The Phenomenon That Was Air Hockey

The familiar sound of a crisp clicks as you stand on one side, clutching your resin sombrero, as a few drops of sweat slowly trickle down your wrist. However, there is no time to wipe as those 7 seconds of anticipation are slowly over-shadowed by the exact same sound at the other end of the table, while your eyes follow the path that air-hockey puck takes, crouching in a goal-tending stance, defending your territory.

The rush and excitement that follows that loud smack of first contact could be compared to one of the most exhilarating feelings in this world. We have but to thank 3 Brunswick Billiards employees for giving us this most exciting sport.

The Phenomenon That Was Air Hockey

History of Air Hockey

This game was invented in 1972 by a group of Brunswick engineers Phil Crossman, Bob Kendrick and Brad Baldwin, when they all decided to work on creating a game using a friction less surface. This project could almost be compared to the Face book story when in the story arrived a Mark Zuckerberg type of character by the name of Bob Lemieux who took their initial plan and created a more abstracted version.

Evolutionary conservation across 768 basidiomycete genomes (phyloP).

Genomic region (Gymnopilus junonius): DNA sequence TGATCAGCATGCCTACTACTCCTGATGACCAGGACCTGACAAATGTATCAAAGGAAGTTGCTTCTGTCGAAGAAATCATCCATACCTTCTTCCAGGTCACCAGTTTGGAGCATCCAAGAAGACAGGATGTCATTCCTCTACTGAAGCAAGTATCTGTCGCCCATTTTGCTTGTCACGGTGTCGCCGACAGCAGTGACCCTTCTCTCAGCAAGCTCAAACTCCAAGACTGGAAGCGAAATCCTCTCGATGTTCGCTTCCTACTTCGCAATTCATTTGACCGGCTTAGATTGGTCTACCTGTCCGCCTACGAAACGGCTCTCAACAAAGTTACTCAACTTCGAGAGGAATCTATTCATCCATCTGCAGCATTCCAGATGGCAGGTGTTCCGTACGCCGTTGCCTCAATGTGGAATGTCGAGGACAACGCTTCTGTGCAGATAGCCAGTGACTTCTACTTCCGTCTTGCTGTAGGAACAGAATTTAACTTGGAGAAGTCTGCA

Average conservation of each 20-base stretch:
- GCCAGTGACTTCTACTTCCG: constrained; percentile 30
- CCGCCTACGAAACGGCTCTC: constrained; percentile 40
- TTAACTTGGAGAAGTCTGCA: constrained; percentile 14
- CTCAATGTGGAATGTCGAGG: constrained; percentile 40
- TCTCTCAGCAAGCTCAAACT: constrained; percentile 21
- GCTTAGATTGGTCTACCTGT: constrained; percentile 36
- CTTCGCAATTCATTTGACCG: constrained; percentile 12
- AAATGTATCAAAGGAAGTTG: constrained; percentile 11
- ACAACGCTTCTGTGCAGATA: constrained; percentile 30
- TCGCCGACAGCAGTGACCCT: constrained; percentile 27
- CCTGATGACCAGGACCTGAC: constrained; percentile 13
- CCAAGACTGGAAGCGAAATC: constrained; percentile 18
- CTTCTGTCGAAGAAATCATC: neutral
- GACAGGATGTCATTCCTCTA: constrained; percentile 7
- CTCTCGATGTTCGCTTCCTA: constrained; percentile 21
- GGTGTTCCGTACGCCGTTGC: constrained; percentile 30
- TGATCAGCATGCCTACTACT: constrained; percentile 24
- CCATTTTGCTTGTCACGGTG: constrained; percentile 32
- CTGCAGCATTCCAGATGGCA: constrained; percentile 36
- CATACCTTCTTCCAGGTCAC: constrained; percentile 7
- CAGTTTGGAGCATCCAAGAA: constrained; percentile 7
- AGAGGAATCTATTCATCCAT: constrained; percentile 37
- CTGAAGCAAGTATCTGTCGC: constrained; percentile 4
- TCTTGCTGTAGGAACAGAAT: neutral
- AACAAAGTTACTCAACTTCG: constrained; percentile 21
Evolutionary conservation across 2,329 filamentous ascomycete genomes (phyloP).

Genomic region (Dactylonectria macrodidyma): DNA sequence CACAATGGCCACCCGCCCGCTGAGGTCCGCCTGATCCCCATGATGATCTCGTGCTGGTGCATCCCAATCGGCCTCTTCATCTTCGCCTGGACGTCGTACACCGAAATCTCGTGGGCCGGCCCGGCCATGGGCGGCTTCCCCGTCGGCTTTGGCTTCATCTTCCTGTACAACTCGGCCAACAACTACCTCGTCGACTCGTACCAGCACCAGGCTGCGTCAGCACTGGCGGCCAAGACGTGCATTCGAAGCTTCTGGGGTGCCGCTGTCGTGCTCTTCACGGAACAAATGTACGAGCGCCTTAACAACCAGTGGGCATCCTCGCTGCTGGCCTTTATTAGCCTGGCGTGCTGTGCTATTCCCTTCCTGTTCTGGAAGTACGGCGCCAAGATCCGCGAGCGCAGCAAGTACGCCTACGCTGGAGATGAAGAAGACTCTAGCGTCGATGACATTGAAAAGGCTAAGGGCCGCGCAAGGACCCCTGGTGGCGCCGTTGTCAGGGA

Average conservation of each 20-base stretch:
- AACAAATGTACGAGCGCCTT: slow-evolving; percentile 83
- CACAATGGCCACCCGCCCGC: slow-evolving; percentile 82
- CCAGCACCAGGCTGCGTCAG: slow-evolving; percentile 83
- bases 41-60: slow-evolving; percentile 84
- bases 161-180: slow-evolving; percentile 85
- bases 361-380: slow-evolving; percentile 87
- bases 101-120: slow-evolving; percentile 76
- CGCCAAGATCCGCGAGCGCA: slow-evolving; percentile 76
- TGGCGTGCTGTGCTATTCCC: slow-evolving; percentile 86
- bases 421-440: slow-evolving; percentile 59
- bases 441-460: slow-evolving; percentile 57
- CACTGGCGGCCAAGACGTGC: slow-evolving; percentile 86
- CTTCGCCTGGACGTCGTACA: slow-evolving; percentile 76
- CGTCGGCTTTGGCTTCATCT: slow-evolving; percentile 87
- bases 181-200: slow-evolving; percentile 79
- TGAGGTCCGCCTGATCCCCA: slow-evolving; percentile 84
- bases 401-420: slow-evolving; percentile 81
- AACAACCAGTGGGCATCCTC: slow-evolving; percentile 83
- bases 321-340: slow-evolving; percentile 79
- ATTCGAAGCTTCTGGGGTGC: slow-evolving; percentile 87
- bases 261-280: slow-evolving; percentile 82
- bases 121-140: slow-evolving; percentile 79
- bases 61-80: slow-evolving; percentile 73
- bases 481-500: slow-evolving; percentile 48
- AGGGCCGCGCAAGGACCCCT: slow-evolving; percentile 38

It is this version that heralded the birth of the modern day air hockey, as we know today. A thin disk, two strikers and slit-like goals equipped with photo-detectors was envisioned and implemented. It was only after this addition that the game was decided to be marketed to the general public.

The rise of Air Hockey

No one could have anticipated the kind of success Air Hockey was to see, as in an era dominated by football, baseball and other major sports; no one could have thought a small disk could slice its way through into the table of competitive sport. The game was an immediate success in the early 70’s with it becoming the main source of attraction in clubs, bars and arcades.

It had every age group hooked on. From 8 year old’s to 68 year old’s; enter any place of entertainment and you would see a small huddle around a table cheering on their players. However, Air Hockey’s destiny was not to be limited to just these places, tweaking its way through clubs and arcades, it rose to achieve a competitive status- a place at the high table.

The year was 1973 when the Houston Air Hockey Association was formed and 2 years later, the Air Table Hockey Association established rules for this game.

Air Hockey Tournaments

Now that this sport had achieved competitive status, the big daddy's formed the rules now and Brunswick Corporation’s rules now became redundant, giving power to the hands of the people, quite literally. After its formulation, the United States Air Table Hockey Association has organized at least one national-level or World Championship every year, crowing 12 champions over a long journey of 30 years.

In March 2015, The Air Hockey Players Association came into existence, a body that serves as an additional body overseeing the modalities of this sport. Even though both these associations run independently of one another, they embody the same spirit of the game and even host some of the same players.